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Travel insurance: What you really need

I get a lot of questions about travel insurance this time of the year, when travelers are finalizing their summer trip plans. A typical recent inquiry asked, “We are booking an 11-day tour including a cruise. Who has the best trip-cancellation insurance? Do I need additional coverage?” Although the subject sometimes appears to be a bit daunting, the underlying principles are straightforward.

Cover your major risks

The purpose of just about any insurance—travel or otherwise—is to reduce or eliminate your financial risk if some unforeseen event sticks you with an unanticipated bill. In the case of travel, the main risks are (1) loss of nonrefundable prepayments in the event that you have to cancel or postpone a trip, (2) unexpected expenses if you need emergency/medical treatment while traveling, and (3) damage to, or loss of, some of your personal belongings while you’re traveling.

Your initial challenge is to assess each of these risks—whether you can afford the consequences, or need to insure against them. With travel insurance, you have an additional challenge: to determine if your existing insurance covers you while you’re traveling or if you need to buy additional coverage. Let’s look at all three areas through those lenses.

Trip cancellation/interruption

What do cruises, vacation rentals, and other big-ticket travel services have in common? Once you pay, your payments are either largely or completely nonrefundable, especially if you cancel a few weeks or days before scheduled departure. Anytime you have more than, say, a few hundred dollars in nonrefundable prepayments at risk, you should think about trip-cancellation insurance. It reimburses you for any prepayments you can’t recover if you’re forced to cancel a trip for a “covered” reason. Although specific lists of covered reasons vary a bit from supplier to supplier, the core listing is common. You, a close family member, or a traveling companion suffers illness or an accident, gets called to jury duty or subpoenaed as a witness, or has a fire that makes your home uninhabitable; also, if terrorism breaks out in your destination, your tour operator fails, and a bunch of related calamities. Similarly, almost all policies exclude self-inflicted injuries, injuries resulting from a high-risk activity, and such.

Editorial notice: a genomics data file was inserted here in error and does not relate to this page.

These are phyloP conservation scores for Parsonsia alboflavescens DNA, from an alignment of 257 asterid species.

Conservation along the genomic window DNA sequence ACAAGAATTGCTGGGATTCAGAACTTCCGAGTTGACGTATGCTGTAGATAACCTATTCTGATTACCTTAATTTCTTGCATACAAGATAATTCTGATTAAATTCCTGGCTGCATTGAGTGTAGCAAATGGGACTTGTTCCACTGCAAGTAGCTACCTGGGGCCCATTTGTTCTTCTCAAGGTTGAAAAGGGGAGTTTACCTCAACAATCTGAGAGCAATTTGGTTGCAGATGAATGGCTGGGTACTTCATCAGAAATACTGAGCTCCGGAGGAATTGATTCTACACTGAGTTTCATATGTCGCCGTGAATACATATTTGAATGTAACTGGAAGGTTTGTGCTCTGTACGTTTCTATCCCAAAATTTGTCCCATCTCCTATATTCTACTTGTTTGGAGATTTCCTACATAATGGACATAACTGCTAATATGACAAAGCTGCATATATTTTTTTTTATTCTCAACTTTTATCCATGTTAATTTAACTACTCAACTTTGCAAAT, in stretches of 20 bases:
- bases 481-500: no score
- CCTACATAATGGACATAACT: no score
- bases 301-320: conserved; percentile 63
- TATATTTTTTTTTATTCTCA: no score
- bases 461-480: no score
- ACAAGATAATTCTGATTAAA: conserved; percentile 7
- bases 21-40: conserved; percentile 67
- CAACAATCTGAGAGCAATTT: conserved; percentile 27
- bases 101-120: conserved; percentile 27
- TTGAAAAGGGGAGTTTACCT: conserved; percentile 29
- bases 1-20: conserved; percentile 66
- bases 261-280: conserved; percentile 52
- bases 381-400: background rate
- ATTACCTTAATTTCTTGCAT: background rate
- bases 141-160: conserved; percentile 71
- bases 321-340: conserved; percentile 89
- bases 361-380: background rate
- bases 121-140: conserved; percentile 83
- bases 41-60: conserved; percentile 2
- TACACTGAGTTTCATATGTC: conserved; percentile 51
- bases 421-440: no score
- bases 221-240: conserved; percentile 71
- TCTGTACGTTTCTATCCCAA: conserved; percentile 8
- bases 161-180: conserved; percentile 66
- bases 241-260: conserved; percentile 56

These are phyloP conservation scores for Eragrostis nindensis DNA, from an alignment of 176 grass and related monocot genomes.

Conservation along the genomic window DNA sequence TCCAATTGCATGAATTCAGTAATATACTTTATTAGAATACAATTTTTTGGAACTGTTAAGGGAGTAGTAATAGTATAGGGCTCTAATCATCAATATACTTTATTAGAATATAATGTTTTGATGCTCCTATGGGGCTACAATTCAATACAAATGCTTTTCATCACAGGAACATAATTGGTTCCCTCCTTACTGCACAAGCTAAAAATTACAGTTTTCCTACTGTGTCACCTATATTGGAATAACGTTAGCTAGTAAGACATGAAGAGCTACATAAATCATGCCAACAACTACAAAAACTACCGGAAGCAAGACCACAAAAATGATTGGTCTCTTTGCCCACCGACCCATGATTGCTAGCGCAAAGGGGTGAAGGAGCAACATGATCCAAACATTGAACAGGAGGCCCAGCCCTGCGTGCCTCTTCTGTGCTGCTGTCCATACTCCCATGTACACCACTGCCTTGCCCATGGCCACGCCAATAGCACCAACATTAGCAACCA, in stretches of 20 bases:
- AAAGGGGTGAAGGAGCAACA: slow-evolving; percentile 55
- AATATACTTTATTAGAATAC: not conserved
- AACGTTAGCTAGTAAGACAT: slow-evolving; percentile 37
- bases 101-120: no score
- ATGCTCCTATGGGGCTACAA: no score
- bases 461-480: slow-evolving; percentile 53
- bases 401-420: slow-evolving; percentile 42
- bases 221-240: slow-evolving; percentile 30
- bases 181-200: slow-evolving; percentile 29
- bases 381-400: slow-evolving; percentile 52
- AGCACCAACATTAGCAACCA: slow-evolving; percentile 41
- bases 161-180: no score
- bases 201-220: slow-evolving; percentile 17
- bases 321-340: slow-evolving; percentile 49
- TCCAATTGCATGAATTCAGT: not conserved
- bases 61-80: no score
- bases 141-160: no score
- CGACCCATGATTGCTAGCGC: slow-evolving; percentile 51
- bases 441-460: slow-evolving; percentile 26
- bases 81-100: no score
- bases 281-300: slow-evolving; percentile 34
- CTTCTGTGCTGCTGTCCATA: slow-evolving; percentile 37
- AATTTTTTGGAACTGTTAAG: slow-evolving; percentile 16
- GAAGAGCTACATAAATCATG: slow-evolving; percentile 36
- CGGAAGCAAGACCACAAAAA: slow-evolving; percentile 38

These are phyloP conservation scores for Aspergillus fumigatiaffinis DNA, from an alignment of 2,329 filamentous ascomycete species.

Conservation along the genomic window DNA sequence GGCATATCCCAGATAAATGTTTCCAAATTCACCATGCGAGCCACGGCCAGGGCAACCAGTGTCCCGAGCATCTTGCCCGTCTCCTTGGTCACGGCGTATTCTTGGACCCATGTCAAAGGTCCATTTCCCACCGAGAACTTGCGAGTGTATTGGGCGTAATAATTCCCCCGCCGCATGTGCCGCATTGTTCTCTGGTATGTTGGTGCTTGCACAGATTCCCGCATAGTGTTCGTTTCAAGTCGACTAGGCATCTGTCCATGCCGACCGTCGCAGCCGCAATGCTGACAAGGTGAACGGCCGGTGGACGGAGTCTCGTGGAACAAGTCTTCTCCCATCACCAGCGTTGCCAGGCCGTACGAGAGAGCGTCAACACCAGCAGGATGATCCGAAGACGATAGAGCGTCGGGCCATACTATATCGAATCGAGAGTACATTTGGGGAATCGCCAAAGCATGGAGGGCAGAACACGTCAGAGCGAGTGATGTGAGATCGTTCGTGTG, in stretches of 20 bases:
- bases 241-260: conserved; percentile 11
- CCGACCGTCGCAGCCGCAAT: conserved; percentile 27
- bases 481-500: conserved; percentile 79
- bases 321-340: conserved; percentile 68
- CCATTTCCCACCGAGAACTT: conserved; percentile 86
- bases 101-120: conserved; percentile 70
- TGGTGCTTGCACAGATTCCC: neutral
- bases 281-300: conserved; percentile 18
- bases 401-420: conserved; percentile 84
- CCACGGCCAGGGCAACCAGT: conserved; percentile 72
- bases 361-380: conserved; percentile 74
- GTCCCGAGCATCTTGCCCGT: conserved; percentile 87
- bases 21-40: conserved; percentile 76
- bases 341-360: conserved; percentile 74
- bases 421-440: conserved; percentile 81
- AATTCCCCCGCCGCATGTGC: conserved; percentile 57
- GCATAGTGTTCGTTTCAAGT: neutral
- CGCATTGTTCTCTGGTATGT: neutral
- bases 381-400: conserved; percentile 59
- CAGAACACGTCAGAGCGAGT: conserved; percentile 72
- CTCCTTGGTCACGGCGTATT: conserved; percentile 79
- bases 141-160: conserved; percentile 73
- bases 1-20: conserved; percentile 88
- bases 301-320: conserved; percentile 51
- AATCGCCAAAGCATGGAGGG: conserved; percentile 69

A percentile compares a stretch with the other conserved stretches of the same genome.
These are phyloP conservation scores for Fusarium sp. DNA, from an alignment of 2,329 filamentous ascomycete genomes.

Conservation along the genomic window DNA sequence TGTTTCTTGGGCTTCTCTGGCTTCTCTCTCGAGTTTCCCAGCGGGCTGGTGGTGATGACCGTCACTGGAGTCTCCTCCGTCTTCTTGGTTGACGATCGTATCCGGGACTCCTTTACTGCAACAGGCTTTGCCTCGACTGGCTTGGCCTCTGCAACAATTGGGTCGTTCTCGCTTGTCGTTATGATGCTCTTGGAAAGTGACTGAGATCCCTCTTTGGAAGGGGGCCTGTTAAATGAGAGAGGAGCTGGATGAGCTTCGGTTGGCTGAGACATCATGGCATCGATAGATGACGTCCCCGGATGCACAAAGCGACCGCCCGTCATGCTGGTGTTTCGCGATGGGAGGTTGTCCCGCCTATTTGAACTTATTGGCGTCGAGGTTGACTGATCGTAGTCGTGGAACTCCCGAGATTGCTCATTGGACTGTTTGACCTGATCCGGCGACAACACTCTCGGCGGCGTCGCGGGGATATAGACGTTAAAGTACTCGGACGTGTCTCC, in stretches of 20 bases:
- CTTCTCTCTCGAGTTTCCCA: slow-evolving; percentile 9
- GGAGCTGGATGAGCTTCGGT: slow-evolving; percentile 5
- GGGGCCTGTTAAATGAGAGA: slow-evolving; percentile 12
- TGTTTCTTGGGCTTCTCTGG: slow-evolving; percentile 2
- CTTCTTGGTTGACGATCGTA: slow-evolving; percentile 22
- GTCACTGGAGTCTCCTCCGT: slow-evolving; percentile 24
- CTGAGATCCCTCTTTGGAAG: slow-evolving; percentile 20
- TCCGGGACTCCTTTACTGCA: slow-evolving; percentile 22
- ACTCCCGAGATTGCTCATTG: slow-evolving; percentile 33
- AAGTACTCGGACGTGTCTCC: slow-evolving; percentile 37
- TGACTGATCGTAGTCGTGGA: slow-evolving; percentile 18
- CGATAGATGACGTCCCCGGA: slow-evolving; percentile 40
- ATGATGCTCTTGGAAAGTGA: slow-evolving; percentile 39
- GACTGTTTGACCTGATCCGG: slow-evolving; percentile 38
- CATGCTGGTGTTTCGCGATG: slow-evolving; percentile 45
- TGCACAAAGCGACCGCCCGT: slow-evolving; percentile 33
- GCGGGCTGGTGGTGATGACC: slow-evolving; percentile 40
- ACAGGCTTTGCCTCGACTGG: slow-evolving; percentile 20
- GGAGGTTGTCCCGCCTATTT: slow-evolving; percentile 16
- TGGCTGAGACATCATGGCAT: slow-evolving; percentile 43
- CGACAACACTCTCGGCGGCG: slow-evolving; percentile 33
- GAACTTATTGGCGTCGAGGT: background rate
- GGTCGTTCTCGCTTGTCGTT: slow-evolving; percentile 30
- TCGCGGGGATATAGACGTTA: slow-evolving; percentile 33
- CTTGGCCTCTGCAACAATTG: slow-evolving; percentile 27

Trip-interruption coverage, the complement to trip-cancellation, reimburses you for any additional expenses if, during your travels, you have to cut a trip short because of any of the covered reasons. Both coverages are almost always sold together as trip-cancellation, which I abbreviate as TCI.

Most TCI policies deny coverage if you cancel because of a recurrence of a “pre-existing medical condition” you’ve had within three months, but most of them also waive that exclusion if you buy your insurance within seven to 14 days (depending on the supplier) of making your nonrefundable deposit. Only one set of policies—from TravelSafe—covers cancellation for any reason, including business exigencies.

TCI is one coverage you almost certainly don’t have from any other source. If you need it, you need to buy it as a travel policy.

Medical/emergency evacuation

If you fall ill or have an accident while traveling outside the U.S., you may face immediate requirements to pay local doctor and hospital bills. In a worst-case scenario, you might have to pay for high-cost emergency evacuation from a remote area either to a major medical center or back to the U.S. Travel medical/emergency-evacuation insurance, which I abbreviate as Medevac, covers all of those contingencies.

Unlike TCI, however, your existing medical insurance may well cover you while you’re traveling, anywhere in the world. Even HMOs often include provisions for reimbursing you if you need medical services outside the HMO’s service area. Most Medevac insurance is secondary, meaning that it pays only the amount you can’t first recover from other sources—in the case of Medevac, from your regular medical insurance. So if your regular medical insurance covers you while traveling, buying extra Medevac can be a complete waste of money.

If you’re a senior, you probably already know that Medicare doesn’t cover you outside the U.S. Some supplements add overseas coverage, but usually only a moderate amount.